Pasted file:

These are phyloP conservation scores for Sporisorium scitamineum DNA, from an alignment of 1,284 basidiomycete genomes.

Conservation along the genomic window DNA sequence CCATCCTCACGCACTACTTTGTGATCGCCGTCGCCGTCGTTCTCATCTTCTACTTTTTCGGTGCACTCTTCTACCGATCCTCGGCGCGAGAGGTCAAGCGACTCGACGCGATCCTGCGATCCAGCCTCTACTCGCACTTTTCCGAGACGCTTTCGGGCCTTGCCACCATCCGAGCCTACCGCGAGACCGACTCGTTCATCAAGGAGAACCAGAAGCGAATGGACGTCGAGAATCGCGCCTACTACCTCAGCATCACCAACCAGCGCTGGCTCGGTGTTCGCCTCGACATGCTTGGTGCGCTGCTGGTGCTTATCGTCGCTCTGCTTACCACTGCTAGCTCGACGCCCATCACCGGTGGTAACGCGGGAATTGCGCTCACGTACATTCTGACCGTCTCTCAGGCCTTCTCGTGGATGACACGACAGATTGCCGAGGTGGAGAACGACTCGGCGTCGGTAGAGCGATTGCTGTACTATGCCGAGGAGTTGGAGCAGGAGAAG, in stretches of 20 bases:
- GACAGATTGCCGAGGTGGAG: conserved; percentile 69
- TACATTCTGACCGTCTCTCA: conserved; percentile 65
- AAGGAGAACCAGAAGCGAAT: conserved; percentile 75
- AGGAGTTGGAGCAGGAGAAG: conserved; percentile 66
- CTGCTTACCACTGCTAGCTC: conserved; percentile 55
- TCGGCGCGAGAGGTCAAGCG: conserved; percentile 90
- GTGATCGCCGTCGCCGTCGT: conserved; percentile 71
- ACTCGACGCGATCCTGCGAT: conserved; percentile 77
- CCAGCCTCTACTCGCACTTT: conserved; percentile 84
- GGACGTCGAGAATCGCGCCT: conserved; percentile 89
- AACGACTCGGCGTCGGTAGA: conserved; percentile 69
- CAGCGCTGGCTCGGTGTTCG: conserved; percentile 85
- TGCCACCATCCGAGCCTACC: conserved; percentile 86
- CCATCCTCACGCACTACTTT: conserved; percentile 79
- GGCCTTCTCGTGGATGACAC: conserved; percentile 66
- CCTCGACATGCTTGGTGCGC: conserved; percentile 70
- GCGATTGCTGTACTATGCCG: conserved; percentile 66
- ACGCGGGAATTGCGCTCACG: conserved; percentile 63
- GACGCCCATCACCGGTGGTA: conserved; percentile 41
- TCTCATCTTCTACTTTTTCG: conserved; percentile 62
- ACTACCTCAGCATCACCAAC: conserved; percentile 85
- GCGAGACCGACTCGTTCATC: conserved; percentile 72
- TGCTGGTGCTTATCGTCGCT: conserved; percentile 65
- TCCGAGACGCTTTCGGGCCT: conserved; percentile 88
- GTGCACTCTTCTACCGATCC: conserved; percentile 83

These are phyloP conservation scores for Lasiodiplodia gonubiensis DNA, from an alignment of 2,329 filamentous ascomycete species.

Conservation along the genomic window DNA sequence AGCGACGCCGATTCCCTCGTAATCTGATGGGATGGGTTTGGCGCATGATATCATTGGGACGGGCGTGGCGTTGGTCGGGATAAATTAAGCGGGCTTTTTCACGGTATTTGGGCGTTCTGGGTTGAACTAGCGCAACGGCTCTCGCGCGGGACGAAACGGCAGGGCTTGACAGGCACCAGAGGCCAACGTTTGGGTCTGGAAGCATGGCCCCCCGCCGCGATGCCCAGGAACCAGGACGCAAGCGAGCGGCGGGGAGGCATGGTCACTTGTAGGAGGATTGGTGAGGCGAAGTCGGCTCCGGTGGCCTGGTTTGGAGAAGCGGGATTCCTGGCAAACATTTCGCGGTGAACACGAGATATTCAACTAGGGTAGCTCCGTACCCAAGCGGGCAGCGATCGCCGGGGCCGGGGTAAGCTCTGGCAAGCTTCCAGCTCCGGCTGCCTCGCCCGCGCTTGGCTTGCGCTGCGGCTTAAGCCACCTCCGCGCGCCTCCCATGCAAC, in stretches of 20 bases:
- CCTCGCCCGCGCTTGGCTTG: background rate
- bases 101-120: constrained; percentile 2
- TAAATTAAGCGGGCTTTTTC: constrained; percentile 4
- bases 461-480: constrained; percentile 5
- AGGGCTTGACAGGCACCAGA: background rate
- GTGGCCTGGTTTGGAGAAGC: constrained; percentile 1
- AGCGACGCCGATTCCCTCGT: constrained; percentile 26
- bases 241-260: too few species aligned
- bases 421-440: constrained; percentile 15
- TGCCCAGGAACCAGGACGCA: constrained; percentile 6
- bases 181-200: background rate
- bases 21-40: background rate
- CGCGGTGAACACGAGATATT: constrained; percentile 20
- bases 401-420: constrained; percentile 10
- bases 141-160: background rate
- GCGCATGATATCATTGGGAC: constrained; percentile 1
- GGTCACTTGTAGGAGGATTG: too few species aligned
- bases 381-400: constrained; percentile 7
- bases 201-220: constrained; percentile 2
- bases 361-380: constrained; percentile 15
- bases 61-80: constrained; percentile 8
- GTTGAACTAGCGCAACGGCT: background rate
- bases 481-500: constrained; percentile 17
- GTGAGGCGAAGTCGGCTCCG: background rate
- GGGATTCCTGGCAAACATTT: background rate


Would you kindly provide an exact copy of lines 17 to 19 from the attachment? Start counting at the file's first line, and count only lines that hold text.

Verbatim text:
- GGCCTTCTCGTGGATGACAC: conserved; percentile 66
- CCTCGACATGCTTGGTGCGC: conserved; percentile 70
- GCGATTGCTGTACTATGCCG: conserved; percentile 66